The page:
Second Day of Working Outside, Be Bold!

Now that the first day of working outside in the spring is past, it is time to get a little bolder in the garden. Today I boldly trimmed back some Hypericum frondosum ‘Sunburst’ (St. John's Wort) that I wrote about late last summer. The good qualities of these shrubs? Well-shaped without pruning, bluish-green foliage, peeling bark for winter interest, and bright yellow flowers in late June, early July when not many other shrubs are blooming.

The bad qualities of these shrubs, at least in my garden? The Japanese beetles love them and so did some kind of bag worm. I discovered the bag worms when it was nearly too late and though I hand picked off all that I could, the damage was done, and the die back was extensive. I’m not entirely sure if the die back was due to the bagworms, though they are Suspect Number One, or if this was just a natural die back from the shrubs being nearly 10 years old. I did have another one of these shrubs that had extensive die back in another location, without bag worms, so this may just be how these shrubs are. I dug that one out last spring.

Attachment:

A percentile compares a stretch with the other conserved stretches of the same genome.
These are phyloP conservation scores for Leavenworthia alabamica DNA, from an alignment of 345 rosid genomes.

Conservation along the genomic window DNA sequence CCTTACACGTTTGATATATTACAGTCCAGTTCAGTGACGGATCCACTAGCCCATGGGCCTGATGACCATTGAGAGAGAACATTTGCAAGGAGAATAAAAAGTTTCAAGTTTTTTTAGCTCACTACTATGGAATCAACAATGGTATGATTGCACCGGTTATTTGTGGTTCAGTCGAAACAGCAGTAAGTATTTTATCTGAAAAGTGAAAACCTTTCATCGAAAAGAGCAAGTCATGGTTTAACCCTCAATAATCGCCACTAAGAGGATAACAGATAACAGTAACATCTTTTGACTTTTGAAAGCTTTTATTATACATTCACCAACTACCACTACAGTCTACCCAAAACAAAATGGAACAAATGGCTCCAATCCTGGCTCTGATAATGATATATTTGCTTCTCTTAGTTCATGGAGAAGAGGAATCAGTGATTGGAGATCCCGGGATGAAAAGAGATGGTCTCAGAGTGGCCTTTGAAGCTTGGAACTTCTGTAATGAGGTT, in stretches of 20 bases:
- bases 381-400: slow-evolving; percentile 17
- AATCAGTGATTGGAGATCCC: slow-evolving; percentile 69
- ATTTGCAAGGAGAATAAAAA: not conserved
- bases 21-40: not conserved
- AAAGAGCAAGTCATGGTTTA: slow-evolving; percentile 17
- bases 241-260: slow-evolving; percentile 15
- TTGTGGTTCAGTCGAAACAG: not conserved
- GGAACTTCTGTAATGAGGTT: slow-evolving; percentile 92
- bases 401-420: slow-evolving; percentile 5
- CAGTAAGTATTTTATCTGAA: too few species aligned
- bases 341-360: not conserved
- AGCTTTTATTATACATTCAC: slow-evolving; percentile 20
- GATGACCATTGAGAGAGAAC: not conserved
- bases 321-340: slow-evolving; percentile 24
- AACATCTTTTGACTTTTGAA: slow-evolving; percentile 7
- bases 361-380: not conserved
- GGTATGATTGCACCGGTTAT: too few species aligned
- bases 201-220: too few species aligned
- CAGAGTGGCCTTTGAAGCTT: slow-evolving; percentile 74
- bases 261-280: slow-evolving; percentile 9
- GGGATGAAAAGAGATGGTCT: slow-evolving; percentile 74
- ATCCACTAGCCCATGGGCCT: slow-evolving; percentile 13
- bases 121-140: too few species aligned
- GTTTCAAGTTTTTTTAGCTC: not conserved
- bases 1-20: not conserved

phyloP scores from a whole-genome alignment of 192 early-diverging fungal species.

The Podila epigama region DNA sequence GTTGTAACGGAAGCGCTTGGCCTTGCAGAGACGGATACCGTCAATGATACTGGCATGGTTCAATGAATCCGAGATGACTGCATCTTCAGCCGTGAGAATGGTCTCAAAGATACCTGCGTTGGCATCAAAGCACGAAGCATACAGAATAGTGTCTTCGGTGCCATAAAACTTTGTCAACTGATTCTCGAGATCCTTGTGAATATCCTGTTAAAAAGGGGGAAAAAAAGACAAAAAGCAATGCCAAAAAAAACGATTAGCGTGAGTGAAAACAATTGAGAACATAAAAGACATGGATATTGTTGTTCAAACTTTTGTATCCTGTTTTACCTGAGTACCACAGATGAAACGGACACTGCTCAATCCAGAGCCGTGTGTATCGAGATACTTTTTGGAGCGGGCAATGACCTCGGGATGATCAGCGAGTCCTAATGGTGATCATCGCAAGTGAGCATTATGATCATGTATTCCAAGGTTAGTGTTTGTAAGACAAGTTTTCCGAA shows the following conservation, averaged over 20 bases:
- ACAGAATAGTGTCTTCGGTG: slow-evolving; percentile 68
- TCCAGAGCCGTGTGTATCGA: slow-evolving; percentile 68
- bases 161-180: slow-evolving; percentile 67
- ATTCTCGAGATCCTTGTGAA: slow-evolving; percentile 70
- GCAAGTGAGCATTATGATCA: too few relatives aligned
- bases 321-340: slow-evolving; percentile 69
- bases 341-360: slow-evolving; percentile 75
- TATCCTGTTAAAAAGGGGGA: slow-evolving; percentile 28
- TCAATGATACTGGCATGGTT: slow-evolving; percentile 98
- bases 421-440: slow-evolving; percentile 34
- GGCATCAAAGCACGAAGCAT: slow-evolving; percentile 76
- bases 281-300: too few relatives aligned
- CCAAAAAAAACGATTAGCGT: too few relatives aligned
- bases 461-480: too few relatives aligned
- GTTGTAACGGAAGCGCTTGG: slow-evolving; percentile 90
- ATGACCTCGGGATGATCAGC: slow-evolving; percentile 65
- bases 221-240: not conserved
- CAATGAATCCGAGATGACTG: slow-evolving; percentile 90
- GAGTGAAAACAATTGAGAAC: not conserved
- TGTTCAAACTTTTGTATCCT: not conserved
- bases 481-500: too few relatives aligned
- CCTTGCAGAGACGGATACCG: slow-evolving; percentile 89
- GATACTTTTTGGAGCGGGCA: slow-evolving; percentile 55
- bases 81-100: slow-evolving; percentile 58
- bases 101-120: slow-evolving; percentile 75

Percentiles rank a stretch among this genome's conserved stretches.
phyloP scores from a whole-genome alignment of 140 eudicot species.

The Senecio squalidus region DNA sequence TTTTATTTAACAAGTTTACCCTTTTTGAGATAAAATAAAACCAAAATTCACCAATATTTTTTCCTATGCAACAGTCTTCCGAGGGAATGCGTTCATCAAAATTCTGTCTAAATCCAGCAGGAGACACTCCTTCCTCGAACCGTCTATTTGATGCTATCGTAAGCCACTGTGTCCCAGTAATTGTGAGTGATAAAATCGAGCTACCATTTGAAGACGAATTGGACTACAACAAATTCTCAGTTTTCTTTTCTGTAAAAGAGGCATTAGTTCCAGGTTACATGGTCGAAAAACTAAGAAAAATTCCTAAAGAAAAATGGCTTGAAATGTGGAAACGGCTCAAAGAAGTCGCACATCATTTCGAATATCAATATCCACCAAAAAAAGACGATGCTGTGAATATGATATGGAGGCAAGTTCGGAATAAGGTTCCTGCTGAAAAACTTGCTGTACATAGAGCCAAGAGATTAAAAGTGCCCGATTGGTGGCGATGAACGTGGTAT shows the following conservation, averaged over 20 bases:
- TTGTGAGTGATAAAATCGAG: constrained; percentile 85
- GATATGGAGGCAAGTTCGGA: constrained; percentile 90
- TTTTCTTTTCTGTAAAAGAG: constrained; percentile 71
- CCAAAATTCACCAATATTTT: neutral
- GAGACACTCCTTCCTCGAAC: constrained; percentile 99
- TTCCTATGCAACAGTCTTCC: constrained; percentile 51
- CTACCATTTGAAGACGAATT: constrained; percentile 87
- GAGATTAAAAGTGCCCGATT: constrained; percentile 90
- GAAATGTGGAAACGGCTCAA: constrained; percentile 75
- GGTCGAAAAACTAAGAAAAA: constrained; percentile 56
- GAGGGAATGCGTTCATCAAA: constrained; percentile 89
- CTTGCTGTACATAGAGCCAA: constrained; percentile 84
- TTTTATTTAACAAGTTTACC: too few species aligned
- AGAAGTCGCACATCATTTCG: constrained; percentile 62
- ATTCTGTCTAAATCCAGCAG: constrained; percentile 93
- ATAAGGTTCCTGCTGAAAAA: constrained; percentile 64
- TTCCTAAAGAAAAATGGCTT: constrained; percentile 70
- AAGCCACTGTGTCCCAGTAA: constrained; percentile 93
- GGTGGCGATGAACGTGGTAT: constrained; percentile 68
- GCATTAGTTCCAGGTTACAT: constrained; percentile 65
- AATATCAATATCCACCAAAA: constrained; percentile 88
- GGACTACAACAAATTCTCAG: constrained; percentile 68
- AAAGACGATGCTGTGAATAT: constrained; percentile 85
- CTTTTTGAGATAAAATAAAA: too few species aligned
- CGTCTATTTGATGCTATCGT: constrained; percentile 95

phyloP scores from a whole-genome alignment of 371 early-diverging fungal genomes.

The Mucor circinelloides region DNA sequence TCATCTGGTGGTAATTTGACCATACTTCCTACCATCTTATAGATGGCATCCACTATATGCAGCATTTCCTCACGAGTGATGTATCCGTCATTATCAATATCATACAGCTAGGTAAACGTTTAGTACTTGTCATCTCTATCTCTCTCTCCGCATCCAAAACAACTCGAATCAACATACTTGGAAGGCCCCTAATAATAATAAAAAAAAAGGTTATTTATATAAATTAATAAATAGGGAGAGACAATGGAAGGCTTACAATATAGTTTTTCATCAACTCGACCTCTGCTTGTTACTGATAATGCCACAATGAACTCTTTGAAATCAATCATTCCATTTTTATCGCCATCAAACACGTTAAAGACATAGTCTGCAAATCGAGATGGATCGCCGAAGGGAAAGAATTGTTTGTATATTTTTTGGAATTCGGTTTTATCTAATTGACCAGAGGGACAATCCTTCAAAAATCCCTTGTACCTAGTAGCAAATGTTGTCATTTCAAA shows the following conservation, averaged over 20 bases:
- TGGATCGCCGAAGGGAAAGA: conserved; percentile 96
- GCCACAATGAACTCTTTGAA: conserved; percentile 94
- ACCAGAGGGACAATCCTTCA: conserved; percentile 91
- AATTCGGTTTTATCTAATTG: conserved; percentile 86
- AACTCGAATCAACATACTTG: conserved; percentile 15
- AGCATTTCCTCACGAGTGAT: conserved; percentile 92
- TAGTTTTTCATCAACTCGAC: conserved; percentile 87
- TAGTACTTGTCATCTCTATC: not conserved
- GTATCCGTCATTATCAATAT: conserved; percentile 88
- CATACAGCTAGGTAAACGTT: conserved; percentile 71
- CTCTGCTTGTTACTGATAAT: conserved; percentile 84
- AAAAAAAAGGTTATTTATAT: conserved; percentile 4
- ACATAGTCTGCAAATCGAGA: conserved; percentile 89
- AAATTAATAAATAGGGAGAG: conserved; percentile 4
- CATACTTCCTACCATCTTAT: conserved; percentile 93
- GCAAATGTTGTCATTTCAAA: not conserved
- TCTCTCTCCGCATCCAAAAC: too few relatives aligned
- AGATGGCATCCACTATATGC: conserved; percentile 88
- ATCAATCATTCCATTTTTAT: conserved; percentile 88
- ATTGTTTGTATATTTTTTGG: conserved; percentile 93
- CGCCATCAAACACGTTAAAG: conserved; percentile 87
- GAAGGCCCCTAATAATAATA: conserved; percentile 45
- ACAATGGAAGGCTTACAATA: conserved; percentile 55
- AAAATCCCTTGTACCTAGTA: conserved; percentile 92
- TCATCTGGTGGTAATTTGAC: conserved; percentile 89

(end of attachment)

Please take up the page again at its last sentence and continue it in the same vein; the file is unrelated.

So, with nothing to lose, I cut these shrubs back extensively today. We will see if this rejuvenates them or finishes them off. Either way, I could not leave them as they were, which was mostly dead.

Here are the before and after pictures.



I’ve never had to do such radical cutting back in any other place I’ve gardened because I’ve never stayed long enough to get to that point. My previous gardens, including this one, all started as bare lots, and I left the first two before I had to fix any mistakes, deal with overgrown shrubs or do any other extensive renovations to any flower beds.

But now that I’ve been here 10 years, with no plans to move any time, ever, I have to fix my mistakes (primarily planting invasive plants when I knew better), remove overgrown or dying out shrubs like these, and renovate some perennial flower beds.